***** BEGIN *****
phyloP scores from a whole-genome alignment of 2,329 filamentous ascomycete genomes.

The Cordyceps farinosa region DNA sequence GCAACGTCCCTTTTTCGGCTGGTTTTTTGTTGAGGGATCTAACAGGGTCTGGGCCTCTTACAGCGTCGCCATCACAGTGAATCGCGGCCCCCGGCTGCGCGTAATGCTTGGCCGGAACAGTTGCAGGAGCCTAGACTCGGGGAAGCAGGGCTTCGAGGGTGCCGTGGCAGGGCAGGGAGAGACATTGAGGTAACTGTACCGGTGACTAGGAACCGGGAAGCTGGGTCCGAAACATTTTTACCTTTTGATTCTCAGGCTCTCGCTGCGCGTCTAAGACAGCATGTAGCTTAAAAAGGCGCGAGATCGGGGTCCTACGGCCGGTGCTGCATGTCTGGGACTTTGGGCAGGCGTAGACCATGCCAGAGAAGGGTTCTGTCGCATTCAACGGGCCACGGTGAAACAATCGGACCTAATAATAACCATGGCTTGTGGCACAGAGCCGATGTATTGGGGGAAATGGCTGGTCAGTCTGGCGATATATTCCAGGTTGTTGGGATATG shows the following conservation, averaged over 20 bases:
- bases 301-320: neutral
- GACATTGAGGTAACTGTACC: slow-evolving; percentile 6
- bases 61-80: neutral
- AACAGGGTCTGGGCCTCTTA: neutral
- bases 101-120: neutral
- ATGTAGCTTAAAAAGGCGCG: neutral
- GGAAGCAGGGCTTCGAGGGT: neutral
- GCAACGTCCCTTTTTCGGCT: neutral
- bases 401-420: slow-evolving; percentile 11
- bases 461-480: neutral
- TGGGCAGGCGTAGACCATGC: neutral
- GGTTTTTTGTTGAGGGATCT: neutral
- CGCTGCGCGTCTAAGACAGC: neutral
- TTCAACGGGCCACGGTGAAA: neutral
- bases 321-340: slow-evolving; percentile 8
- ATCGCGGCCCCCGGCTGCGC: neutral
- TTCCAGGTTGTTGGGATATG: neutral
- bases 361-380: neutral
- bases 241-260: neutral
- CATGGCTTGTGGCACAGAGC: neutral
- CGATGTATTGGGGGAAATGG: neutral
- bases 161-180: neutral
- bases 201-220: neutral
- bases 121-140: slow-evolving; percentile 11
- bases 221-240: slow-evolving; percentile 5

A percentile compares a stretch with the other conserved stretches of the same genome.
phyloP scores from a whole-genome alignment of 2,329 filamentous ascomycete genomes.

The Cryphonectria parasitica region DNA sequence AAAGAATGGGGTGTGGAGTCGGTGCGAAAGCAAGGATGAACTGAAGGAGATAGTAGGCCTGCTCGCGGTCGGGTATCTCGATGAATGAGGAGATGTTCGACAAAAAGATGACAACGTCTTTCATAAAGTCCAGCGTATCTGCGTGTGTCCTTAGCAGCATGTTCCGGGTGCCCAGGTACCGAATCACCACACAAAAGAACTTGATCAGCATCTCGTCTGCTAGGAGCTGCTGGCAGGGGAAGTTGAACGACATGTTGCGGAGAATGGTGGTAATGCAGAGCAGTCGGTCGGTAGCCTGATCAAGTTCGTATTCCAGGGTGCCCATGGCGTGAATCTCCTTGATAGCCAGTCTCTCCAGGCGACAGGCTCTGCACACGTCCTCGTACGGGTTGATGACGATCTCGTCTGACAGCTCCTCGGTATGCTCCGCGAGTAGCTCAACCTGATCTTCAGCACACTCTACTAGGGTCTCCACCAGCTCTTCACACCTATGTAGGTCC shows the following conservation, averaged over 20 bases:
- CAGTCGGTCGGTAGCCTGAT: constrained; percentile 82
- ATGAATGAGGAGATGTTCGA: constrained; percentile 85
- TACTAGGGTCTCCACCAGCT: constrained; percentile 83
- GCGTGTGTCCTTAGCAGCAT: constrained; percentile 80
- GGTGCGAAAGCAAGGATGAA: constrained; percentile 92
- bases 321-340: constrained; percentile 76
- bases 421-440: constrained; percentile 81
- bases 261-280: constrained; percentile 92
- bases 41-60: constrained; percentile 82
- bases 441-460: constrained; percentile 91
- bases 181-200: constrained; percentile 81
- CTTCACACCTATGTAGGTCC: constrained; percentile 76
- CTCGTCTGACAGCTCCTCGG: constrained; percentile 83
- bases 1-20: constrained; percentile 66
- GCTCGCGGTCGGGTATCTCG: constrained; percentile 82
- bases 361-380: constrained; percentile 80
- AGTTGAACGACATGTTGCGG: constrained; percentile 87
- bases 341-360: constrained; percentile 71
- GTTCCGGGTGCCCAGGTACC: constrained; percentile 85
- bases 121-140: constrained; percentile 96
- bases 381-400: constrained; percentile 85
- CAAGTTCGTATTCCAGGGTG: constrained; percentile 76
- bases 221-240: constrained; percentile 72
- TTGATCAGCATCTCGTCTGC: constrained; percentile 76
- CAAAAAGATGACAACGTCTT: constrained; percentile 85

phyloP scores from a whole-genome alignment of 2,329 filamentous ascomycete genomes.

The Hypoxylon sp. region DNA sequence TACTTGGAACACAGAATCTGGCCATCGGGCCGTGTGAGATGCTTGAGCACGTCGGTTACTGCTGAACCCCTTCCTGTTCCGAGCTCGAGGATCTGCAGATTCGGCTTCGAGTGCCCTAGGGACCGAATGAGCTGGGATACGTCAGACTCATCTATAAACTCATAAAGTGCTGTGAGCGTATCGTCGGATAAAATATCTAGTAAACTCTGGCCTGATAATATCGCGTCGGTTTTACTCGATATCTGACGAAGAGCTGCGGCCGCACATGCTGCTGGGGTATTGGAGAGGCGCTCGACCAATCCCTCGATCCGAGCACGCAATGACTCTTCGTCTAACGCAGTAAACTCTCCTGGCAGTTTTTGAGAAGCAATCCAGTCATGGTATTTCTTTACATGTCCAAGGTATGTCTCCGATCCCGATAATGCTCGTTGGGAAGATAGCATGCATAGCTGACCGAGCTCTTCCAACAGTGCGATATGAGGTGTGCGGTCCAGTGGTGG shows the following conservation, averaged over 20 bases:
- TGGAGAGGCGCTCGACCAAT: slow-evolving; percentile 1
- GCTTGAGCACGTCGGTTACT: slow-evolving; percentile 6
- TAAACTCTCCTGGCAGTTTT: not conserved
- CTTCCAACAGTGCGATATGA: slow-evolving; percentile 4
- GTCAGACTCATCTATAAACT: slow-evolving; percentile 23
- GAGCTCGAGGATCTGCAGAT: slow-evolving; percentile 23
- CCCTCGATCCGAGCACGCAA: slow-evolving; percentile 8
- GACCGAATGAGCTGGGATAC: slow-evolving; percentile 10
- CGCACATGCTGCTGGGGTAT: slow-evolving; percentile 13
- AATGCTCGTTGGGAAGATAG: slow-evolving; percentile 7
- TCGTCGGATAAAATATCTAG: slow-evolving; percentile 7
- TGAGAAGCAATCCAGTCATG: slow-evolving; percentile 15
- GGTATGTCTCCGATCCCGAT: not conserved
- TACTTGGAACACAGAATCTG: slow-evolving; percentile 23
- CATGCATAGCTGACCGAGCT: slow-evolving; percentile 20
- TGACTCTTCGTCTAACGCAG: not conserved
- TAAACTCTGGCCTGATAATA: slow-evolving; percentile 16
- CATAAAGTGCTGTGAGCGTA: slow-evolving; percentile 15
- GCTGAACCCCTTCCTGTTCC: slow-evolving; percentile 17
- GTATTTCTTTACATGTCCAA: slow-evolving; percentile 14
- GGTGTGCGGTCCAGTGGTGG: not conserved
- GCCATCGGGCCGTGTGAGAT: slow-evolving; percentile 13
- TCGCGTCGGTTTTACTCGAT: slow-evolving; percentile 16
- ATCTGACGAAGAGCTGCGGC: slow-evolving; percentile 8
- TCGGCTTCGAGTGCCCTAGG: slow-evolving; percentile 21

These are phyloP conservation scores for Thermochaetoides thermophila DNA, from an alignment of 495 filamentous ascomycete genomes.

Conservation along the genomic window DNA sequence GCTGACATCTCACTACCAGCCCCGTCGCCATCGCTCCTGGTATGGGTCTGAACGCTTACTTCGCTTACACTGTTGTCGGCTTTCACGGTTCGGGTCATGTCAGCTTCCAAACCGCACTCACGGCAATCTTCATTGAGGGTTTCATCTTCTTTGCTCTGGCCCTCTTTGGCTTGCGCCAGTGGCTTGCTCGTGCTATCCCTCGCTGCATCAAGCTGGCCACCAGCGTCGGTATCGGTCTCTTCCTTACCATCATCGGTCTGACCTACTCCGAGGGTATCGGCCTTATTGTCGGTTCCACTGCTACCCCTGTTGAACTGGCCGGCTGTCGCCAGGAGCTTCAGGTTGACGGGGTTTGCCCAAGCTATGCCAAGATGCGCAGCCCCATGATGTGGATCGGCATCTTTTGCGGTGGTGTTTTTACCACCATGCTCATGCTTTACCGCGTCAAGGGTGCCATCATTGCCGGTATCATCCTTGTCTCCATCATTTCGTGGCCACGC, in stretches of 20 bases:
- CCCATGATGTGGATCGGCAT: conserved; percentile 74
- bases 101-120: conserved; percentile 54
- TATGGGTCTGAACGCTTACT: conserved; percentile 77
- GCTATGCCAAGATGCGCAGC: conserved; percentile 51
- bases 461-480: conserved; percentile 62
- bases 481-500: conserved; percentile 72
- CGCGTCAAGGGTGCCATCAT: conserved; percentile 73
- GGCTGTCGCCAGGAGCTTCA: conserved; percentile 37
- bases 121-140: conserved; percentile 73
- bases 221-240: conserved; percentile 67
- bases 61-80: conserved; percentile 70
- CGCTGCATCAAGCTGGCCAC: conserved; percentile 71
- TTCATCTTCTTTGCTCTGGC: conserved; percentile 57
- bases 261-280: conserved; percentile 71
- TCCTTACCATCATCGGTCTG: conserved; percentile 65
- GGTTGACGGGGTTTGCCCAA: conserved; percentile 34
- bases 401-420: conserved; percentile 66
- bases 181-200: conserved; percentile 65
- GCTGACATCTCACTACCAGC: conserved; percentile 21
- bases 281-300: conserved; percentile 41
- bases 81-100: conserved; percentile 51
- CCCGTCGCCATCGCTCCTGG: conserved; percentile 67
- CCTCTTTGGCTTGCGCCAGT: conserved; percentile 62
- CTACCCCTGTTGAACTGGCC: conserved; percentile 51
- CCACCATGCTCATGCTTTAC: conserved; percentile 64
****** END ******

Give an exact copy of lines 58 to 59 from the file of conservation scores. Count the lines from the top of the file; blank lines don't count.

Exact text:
- TGGAGAGGCGCTCGACCAAT: slow-evolving; percentile 1
- GCTTGAGCACGTCGGTTACT: slow-evolving; percentile 6